Saltwater intrusion into coastal aquifers in the contiguous United States — A systematic review of investigation approaches and monitoring networks

Document Type


Date of Original Version



Saltwater intrusion (SWI) into coastal aquifers is a growing problem for the drinking water supply of coastal communities worldwide, including for the sustainability of coastal ecosystems depending on freshwater inflow. The interface between freshwater and seawater in coastal aquifers is highly dynamic and is sensitive to changes in the hydraulic gradient between the sea- and groundwater levels. Sea level rise, storm surges, and drought are natural drivers changing the hydrostatic equilibrium between fresh- and saltwater. Coastal aquifers are further stressed by groundwater over-pumping because of the increasing needs of coastal populations. A systematic literature review and analysis of the current state of understanding the SWI drivers is presented, focusing on recent (1980 to 2020) investigations in the contiguous United States (CONUS). Results confirm that SWI is an active research area in CONUS. The drivers of SWI are increasingly better understood and quantified; however, the need for increased monitoring is also recognized. Our study shows that the number of monitoring sites have not increased significantly over the review period. Additionally, geophysical, and geochemical investigation techniques and numerical modeling tools are not utilized to their full potential, and data on SWI is not readily available from some sources. We conclude that there is a need for more SWI monitoring networks and closer multi-disciplinary collaboration, particularly between practitioners in the field and emerging modeling technique experts. Though we focus primarily on CONUS, our insights may be of value to the broader SWI research community and coastal water quality managers around the globe.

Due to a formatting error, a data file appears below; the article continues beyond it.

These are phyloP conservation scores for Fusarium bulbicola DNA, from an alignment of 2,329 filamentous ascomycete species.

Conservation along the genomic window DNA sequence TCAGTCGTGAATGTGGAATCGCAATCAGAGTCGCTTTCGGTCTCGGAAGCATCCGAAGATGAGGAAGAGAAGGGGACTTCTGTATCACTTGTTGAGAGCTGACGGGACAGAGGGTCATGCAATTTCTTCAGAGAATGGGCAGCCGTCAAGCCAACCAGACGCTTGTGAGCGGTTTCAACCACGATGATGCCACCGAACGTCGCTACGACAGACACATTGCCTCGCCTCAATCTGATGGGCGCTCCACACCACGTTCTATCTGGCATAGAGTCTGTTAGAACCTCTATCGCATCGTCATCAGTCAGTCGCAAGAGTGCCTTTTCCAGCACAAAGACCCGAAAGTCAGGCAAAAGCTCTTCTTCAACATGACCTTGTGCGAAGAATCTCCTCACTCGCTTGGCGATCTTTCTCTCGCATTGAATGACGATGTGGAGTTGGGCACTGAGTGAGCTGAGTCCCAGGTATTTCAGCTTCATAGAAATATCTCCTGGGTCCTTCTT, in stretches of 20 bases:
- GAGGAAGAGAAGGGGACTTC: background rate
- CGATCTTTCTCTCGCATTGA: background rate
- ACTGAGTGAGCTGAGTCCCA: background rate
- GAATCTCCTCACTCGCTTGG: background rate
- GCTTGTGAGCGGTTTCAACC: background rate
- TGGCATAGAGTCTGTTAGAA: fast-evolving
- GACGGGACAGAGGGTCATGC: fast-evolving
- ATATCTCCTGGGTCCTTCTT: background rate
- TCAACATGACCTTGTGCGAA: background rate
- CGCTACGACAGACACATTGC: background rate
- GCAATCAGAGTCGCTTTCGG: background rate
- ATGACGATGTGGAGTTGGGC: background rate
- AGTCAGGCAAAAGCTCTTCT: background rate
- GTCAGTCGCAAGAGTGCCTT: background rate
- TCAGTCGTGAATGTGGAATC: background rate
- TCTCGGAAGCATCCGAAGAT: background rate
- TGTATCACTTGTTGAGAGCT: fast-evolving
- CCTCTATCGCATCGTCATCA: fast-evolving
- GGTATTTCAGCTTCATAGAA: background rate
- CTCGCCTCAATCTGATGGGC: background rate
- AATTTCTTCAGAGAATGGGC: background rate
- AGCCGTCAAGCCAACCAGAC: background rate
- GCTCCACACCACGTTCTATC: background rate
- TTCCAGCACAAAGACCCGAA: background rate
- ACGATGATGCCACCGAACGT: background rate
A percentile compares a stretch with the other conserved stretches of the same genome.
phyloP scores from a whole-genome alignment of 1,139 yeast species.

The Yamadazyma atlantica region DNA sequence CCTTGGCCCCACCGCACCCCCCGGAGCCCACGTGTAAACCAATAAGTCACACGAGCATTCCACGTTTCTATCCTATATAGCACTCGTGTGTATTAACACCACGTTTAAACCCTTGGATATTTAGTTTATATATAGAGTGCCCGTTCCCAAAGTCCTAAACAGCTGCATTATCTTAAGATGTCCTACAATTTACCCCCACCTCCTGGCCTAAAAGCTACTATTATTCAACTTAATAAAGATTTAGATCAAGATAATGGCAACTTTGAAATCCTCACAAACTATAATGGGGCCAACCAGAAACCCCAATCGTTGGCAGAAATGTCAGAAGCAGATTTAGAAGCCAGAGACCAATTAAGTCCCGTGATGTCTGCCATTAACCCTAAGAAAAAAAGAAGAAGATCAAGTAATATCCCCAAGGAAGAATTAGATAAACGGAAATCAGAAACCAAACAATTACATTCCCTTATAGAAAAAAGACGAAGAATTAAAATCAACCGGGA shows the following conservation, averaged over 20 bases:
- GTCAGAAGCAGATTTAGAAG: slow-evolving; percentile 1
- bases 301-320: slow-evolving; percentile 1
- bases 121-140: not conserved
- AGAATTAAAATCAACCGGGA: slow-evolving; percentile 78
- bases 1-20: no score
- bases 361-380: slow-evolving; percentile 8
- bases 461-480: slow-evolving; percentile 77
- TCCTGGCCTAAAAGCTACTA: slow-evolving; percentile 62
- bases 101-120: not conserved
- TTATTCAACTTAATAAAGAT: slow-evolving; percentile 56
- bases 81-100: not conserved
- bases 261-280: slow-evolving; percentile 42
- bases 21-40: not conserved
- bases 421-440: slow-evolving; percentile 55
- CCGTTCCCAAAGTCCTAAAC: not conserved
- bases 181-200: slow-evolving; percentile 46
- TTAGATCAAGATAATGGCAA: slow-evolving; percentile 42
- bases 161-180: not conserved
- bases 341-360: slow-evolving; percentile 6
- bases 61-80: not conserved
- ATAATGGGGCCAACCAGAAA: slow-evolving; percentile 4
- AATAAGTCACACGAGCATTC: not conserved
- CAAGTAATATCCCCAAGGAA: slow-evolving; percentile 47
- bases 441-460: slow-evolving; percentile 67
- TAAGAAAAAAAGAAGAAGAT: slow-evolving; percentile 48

Publication Title, e.g., Journal

Science of the Total Environment